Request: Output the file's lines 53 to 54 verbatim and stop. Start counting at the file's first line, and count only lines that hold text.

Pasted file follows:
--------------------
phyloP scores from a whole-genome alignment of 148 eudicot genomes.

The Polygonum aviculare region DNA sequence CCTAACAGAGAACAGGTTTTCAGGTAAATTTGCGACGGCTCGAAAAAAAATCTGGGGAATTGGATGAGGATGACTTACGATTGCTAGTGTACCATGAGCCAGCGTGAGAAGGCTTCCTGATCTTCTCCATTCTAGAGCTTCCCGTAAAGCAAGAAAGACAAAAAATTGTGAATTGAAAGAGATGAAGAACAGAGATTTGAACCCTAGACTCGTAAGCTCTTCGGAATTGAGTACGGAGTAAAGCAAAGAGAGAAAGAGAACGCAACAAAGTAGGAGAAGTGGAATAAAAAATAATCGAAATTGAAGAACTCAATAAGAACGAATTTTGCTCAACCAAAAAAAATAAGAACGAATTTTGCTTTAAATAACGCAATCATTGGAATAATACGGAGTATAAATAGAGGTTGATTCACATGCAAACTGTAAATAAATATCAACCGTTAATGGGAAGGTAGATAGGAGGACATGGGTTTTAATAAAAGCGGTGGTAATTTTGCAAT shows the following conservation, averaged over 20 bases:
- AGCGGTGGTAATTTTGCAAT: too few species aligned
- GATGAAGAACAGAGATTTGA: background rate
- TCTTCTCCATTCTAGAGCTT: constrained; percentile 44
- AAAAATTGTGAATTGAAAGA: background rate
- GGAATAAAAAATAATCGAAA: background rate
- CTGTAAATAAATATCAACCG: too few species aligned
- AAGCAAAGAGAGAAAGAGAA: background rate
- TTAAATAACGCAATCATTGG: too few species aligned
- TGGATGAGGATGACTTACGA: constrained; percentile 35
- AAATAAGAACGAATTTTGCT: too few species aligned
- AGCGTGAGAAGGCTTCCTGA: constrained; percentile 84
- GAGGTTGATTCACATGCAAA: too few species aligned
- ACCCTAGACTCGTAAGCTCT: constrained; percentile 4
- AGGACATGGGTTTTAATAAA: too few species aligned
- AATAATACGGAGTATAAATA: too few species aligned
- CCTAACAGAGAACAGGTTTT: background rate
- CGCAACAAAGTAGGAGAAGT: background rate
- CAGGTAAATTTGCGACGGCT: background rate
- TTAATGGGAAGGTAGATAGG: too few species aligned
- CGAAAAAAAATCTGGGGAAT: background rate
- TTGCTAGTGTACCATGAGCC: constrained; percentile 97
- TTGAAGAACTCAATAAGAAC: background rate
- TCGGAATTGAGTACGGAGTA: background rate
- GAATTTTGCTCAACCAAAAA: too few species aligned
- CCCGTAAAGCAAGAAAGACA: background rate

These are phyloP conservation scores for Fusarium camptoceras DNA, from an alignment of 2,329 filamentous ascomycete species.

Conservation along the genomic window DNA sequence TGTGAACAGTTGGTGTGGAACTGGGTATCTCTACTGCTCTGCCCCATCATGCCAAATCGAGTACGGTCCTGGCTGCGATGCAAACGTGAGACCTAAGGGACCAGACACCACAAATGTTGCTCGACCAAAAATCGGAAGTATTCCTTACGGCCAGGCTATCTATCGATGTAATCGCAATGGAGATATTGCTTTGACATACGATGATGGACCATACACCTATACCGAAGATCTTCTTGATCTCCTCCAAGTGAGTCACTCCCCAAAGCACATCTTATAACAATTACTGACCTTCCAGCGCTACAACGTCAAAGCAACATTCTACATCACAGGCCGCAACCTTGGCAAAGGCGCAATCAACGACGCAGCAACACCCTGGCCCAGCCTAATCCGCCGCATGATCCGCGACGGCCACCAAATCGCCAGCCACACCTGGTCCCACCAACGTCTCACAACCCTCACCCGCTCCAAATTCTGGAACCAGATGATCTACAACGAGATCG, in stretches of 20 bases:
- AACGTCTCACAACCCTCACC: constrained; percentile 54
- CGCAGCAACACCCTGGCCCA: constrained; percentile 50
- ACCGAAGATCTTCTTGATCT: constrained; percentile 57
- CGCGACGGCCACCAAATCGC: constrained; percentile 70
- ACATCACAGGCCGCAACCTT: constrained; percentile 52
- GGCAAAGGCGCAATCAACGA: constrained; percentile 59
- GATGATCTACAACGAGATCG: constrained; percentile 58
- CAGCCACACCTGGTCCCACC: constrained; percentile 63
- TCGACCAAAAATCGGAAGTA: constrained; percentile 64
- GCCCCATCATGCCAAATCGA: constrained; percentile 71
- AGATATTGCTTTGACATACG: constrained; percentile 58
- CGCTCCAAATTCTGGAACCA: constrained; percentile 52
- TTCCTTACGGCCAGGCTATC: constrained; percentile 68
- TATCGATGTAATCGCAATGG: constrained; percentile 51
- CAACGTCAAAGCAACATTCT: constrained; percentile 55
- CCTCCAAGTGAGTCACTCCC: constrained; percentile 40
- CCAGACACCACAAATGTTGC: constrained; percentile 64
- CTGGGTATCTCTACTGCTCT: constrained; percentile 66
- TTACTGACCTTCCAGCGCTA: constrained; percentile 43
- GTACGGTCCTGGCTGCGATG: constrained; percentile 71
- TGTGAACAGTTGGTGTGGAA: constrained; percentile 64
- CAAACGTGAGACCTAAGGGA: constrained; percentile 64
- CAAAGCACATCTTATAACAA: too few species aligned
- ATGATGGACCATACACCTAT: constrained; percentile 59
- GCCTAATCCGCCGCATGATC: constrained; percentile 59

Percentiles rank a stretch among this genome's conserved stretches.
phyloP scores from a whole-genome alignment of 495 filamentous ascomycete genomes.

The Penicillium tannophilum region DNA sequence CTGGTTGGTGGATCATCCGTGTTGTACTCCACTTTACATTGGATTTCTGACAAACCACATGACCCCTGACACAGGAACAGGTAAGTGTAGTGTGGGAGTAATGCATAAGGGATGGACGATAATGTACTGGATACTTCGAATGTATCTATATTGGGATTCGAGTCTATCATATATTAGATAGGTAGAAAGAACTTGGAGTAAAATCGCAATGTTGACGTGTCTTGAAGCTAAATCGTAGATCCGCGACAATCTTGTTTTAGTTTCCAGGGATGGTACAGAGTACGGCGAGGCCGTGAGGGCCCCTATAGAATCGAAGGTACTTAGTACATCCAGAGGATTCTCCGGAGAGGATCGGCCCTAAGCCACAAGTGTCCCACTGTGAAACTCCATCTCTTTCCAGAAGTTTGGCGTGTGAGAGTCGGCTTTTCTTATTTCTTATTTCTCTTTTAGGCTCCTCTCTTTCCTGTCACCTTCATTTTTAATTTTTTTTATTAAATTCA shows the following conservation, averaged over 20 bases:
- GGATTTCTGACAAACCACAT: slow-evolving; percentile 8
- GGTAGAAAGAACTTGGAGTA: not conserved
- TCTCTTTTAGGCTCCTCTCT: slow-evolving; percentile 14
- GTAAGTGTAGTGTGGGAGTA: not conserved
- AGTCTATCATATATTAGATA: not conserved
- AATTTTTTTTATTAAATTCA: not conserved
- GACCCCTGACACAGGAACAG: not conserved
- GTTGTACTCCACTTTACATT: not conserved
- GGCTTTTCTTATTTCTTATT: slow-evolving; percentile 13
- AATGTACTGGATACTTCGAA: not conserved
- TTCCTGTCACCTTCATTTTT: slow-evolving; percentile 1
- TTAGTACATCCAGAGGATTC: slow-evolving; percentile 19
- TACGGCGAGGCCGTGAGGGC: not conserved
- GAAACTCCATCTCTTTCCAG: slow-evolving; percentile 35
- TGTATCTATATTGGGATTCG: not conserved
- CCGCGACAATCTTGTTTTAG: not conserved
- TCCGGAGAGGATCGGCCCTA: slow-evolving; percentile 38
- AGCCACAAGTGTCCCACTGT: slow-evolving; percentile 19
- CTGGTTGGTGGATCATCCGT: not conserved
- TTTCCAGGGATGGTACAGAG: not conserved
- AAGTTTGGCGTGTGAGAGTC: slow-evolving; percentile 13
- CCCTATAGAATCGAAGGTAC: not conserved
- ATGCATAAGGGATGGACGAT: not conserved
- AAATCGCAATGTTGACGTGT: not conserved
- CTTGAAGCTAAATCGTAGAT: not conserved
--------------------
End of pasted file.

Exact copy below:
- ATGATGGACCATACACCTAT: constrained; percentile 59
- GCCTAATCCGCCGCATGATC: constrained; percentile 59